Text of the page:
The narrator explains briefly that Les Catalans is a part of Marseilles where Spanish settlers have lived for years, in “Moorish” houses. He sets a scene in which Mercedes, with long, black hair, is speaking to Fernand, her cousin. Mercedes tells Fernand, “for the hundredth time,” that she will not marry him because she is engaged to someone else—Dantes. Mercedes is poor and must live on charity after the death of her parents, but Fernand tells Mercedes that this does not matter to him, that he wishes to be married to her and that he can “make his fortune” with her as his wife—he will give up being a fisherman, as he is now, to find another profession. When Fernand hints that, perhaps, Dantes will not come back from his voyage, Mercedes counters that, if Dantes dies, then “she will die too.”
The area of Les Catalans is almost like a second, foreign country-community within the city of Marseille. There, Mercedes and Fernand live on very little money, speaking Spanish among one another, and feeling somewhat apart from the goings-on of the rest of the French-speaking community of the city. Thus, Dantes is not the only figure who, later in the novel (and in disguise), presents himself as a foreigner in the city of Paris – for Mercedes has a legitimate claim to foreignness being from Les Catalans, even though she is a stone’s throw from the bustling center of Marseille’s city life.
At this, Dantes comes upon Mercedes and Fernand. Not seeing Fernand at first, Dantes embraces Mercedes, and she, like his father, is overjoyed to see him again. Mercedes then introduces Dantes and Fernand, saying that Fernand, her cousin, will be Dantes’ “best friend” when they are married. After only a few seconds in Dantes’ presence, Fernand flees Mercedes’ hut; outside, he runs into Caderousse and Danglars, two men he does not know. They invite Fernand to drink wine with them.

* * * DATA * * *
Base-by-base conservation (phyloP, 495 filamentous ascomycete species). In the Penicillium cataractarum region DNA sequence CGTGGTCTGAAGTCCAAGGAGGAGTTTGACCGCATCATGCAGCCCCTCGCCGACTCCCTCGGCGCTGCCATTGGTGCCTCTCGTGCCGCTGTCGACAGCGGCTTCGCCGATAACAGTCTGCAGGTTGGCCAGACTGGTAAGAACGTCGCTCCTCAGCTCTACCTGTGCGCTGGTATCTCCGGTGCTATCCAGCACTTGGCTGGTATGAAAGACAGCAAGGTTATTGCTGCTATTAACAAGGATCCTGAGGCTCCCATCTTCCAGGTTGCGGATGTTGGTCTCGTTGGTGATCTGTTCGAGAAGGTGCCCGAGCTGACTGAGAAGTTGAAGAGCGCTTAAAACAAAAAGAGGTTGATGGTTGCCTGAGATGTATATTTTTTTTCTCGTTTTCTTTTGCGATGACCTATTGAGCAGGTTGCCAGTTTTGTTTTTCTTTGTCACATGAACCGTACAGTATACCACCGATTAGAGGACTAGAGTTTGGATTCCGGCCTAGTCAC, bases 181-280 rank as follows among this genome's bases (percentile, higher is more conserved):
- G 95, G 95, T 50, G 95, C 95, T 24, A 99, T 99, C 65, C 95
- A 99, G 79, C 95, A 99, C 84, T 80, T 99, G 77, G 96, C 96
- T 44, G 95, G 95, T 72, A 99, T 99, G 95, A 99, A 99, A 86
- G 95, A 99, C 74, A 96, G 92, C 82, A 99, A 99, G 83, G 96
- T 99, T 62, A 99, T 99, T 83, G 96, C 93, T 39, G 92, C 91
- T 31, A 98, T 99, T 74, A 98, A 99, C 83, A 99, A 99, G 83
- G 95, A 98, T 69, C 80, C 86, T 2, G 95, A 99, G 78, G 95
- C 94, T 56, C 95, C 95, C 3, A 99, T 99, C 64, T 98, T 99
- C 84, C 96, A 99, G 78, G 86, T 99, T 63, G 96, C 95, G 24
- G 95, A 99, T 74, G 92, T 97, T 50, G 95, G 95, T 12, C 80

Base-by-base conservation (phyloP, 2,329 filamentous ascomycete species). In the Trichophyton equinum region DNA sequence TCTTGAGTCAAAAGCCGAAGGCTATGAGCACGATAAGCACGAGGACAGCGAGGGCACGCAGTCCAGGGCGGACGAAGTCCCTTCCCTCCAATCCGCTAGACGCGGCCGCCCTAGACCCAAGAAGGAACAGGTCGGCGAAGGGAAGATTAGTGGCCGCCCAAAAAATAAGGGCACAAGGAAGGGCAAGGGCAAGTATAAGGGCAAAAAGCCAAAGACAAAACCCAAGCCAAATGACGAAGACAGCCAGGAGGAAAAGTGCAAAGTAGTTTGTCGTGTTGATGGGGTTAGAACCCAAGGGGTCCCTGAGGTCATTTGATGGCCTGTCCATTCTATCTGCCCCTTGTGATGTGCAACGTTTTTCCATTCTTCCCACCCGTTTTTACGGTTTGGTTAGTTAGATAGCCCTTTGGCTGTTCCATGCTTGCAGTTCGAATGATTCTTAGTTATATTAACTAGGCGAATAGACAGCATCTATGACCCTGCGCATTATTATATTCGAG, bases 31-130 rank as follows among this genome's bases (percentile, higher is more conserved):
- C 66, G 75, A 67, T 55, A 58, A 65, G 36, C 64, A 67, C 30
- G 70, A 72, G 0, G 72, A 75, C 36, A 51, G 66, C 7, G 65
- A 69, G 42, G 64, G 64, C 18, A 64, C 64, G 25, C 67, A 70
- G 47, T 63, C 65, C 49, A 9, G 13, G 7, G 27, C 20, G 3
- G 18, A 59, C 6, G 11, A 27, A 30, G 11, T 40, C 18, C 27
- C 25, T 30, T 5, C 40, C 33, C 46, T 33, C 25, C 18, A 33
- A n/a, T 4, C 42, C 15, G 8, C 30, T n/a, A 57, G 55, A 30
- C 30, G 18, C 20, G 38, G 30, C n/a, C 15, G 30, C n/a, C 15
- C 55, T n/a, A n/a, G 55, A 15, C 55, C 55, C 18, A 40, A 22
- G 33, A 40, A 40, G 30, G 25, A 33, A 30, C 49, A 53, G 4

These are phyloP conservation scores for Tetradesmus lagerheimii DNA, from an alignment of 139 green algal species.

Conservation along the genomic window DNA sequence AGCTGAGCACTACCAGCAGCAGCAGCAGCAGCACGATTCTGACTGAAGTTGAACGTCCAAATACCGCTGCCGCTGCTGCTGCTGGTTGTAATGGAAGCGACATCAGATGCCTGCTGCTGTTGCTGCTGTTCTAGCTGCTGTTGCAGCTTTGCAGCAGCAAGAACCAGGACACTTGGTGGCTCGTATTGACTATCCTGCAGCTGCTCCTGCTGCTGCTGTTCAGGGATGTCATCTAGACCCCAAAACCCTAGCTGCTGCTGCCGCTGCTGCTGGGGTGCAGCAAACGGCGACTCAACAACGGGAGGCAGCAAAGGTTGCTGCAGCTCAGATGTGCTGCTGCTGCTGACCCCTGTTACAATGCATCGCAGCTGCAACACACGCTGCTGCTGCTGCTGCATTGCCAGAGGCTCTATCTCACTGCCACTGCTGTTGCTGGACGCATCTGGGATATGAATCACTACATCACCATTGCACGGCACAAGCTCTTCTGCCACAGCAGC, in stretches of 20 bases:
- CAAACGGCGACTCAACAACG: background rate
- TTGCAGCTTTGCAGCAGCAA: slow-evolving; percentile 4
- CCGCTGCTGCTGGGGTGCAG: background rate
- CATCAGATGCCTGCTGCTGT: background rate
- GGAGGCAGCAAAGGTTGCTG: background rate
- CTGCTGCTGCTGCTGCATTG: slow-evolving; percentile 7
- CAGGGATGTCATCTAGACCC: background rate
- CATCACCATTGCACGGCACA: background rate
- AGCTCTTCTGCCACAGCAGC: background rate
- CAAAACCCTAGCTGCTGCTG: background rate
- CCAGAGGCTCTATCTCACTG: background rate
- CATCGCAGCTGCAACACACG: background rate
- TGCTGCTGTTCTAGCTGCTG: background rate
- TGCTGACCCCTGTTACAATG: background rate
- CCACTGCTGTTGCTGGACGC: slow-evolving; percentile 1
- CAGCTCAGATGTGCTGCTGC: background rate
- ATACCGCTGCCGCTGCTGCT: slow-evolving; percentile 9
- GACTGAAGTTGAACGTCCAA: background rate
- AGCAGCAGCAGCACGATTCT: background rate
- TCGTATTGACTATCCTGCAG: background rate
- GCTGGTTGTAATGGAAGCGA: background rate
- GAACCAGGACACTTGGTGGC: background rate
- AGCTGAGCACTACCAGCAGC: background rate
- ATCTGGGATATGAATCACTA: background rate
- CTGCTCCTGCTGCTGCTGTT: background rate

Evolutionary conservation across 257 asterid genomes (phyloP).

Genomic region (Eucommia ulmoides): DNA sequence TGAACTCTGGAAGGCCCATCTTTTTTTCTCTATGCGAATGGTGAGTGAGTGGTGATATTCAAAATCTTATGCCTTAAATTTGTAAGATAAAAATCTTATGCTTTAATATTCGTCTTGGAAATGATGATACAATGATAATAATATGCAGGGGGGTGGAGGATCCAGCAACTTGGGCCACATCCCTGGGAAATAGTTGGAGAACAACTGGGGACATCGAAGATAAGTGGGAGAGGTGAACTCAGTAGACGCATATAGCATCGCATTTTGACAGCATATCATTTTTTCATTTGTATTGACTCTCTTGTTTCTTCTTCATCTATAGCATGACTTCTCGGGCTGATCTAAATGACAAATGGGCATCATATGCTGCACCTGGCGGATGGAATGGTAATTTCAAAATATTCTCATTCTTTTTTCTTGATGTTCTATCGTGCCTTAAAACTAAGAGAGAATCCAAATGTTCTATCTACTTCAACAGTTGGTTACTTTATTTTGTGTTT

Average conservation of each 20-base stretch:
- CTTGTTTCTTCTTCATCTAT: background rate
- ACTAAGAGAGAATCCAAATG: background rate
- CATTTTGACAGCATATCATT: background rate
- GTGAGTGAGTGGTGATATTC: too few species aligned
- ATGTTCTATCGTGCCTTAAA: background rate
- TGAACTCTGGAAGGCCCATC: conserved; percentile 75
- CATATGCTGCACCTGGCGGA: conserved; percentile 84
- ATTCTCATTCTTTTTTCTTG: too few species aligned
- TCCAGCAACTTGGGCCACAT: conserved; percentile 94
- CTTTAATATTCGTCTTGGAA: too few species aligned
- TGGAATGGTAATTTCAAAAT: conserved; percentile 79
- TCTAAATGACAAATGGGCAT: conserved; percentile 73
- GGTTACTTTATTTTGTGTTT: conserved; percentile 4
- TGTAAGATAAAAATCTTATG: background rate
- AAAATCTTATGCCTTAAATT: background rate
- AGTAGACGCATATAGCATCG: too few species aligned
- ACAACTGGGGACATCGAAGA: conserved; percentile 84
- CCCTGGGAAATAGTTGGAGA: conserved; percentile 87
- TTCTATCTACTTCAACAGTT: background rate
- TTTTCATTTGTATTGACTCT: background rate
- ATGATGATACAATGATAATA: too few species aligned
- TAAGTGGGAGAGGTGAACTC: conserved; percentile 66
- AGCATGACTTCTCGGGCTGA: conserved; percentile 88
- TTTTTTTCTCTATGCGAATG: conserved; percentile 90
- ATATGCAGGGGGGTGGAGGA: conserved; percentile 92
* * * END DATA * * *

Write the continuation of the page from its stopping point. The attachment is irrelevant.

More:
It’s worth noting that in these scenes Danglars, Caderousse, and eventually Fernand move through Marseille as though they themselves are instruments of vengeance, hoping to punish a man against whom they have a grudge. This differs from the Count’s eventual punishments, however, in that the Count feels he has a legitimate claim to want to harm Caderousse, Danglars, and Fernand, whereas these three men, the narrator strongly implies, have only their own pettiness and jealousy to blame for their unjust desire for “vengeance.”
Visibly distraught, Fernand is barely able even to speak to Caderousse, who is noticeably intoxicated. Caderousse prods at Fernand the way he had prodded at Dantes just before, telling Fernand that Dantes will be named captain of the Pharaon soon and that he will marry Mercedes. At this, Dantes and Mercedes walk out happily past the tavern where the three men are sitting. Caderousse and Danglars speak to Dantes with false joy of his upcoming wedding and his visit to Paris, which Dantes says he will undertake immediately after the ceremony. As an aside, Danglars mutters to himself that Dantes is surely giving to someone the mysterious letter from Capt. Leclere, and that this letter can be used in a plot he will hatch against Dantes.
The narrator demonstrates that these three plotters have different ways of negotiating their relationship to their own jealousy. Danglars is the most naturally devious of the bunch, and from the beginning he has a sense that a letter or series of letters might be used to frame Dantes in a plot. At this stage Caderousse appears guided only by his unnamable jealousy of Dantes as a plucky upstart. And Fernand, the brooder of the group, is motivated by a concern of romance – that he feels Mercedes has spurned his affections for another man.